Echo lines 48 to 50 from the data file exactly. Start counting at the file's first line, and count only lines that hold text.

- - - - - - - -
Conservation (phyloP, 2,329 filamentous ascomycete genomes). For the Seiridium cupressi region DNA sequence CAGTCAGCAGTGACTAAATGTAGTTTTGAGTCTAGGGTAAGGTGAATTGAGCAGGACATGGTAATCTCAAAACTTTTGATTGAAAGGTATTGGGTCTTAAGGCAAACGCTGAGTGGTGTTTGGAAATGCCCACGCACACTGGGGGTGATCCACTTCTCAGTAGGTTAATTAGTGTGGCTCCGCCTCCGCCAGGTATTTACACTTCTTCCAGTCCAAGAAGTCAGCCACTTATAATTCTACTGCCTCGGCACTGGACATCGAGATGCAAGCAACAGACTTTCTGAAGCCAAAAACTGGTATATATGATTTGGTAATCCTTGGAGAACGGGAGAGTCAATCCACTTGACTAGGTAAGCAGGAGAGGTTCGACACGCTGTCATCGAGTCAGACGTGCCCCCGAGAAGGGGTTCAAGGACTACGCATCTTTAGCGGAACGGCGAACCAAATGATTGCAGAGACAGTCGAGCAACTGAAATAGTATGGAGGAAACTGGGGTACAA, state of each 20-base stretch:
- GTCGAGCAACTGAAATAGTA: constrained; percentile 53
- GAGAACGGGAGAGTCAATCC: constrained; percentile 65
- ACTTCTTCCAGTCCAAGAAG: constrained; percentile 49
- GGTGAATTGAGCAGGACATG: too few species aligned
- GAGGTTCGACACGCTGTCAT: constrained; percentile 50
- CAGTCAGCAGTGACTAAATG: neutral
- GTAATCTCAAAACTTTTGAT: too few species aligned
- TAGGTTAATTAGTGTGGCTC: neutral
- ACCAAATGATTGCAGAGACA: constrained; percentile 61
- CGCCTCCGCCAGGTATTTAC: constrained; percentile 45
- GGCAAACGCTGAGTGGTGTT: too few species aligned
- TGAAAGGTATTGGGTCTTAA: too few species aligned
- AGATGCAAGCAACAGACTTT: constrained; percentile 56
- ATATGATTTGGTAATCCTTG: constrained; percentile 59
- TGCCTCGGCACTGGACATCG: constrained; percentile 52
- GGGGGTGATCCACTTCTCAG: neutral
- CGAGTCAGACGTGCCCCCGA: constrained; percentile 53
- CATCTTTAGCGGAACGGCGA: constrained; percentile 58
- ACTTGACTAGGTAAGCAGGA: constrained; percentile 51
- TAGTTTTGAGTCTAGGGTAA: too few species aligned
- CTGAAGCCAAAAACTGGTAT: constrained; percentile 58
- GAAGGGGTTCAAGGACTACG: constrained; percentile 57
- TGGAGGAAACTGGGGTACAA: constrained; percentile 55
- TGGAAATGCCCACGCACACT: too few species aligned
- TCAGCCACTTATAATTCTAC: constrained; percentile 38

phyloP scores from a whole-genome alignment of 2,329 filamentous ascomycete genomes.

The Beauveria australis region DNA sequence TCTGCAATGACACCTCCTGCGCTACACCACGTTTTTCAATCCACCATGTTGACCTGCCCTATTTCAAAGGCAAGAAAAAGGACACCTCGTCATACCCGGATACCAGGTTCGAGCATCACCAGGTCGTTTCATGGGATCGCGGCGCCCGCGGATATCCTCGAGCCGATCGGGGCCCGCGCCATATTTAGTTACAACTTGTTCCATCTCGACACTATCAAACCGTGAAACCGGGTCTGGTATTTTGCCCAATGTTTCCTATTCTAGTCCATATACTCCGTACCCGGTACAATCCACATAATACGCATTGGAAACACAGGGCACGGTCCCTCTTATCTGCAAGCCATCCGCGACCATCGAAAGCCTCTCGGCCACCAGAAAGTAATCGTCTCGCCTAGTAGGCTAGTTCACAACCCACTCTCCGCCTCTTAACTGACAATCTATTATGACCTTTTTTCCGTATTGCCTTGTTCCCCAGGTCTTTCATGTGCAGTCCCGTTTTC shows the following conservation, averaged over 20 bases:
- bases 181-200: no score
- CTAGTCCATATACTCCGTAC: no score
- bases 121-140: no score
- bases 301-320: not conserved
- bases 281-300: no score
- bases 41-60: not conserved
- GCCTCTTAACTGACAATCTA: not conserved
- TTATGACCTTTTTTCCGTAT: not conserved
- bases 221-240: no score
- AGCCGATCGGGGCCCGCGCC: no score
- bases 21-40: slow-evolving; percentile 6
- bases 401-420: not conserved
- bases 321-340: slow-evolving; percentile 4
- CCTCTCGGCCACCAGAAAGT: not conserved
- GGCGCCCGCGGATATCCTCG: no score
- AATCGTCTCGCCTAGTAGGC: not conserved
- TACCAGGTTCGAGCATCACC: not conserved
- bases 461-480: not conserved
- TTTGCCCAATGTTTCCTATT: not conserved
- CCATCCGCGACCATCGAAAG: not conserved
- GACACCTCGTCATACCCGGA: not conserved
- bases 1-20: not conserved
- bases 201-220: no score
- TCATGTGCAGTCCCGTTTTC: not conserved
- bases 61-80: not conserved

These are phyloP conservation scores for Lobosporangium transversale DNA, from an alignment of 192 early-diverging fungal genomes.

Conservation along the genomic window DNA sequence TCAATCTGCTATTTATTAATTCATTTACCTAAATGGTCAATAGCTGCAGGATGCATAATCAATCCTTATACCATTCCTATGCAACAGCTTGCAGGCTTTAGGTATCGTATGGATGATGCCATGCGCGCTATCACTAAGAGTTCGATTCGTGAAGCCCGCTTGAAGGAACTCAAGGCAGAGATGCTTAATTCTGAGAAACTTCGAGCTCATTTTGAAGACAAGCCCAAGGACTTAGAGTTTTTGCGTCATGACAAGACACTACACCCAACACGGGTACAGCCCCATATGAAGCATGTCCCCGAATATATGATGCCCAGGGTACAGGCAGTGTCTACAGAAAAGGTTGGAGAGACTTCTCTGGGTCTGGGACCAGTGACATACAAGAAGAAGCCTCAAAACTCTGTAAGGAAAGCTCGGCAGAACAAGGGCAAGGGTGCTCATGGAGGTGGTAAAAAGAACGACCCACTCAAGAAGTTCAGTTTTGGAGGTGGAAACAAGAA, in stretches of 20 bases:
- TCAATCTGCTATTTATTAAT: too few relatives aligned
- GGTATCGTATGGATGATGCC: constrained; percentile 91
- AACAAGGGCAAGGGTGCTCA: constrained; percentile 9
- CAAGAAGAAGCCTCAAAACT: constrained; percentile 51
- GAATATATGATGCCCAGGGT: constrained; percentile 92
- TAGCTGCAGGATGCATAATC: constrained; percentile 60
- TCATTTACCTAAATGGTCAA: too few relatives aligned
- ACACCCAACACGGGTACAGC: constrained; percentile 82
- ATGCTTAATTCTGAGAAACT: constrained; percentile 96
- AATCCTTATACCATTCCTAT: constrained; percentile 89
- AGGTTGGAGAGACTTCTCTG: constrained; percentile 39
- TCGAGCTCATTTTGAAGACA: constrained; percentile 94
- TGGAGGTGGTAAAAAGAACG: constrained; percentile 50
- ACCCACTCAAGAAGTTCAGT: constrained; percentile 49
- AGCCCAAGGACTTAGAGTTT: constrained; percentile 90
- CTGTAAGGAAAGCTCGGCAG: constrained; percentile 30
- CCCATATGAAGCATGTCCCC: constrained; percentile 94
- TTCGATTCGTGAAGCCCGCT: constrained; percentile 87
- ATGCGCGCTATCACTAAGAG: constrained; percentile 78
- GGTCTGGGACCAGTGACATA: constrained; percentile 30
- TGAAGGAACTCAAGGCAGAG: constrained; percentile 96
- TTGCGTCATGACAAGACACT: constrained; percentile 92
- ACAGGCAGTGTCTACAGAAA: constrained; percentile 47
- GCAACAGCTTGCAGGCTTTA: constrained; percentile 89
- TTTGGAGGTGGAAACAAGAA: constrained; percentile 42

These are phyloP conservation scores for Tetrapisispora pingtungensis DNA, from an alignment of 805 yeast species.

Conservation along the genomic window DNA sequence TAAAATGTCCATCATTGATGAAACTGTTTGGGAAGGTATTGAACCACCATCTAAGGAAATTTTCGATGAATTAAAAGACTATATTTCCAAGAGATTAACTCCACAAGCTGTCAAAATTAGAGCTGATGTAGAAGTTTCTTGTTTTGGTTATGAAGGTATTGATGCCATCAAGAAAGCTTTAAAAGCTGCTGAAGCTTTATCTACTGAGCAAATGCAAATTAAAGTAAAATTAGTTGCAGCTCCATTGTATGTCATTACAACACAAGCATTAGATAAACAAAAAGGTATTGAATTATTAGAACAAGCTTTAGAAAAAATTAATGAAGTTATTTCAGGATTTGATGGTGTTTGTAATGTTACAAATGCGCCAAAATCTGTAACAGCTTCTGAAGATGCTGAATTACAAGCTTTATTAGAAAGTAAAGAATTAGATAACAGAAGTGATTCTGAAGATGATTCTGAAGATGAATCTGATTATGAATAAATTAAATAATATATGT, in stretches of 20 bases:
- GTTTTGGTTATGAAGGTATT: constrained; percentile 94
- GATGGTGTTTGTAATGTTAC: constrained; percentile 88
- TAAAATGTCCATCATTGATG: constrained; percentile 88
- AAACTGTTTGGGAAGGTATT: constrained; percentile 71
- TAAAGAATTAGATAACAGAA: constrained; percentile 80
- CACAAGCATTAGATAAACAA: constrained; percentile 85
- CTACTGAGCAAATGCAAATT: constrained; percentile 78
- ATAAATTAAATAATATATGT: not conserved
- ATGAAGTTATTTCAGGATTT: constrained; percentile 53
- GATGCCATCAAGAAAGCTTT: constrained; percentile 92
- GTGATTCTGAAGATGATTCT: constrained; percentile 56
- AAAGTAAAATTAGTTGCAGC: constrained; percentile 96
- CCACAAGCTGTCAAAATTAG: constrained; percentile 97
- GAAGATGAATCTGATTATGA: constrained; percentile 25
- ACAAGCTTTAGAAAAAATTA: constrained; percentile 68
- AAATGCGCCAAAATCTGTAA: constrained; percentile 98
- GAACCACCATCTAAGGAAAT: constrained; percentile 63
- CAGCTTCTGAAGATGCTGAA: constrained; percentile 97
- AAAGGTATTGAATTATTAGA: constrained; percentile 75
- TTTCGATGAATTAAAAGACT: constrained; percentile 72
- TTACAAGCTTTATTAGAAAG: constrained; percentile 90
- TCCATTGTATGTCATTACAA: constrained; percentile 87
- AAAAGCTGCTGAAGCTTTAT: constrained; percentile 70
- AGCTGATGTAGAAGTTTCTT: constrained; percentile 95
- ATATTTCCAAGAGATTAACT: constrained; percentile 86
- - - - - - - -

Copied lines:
- CCATCCGCGACCATCGAAAG: not conserved
- GACACCTCGTCATACCCGGA: not conserved
- bases 1-20: not conserved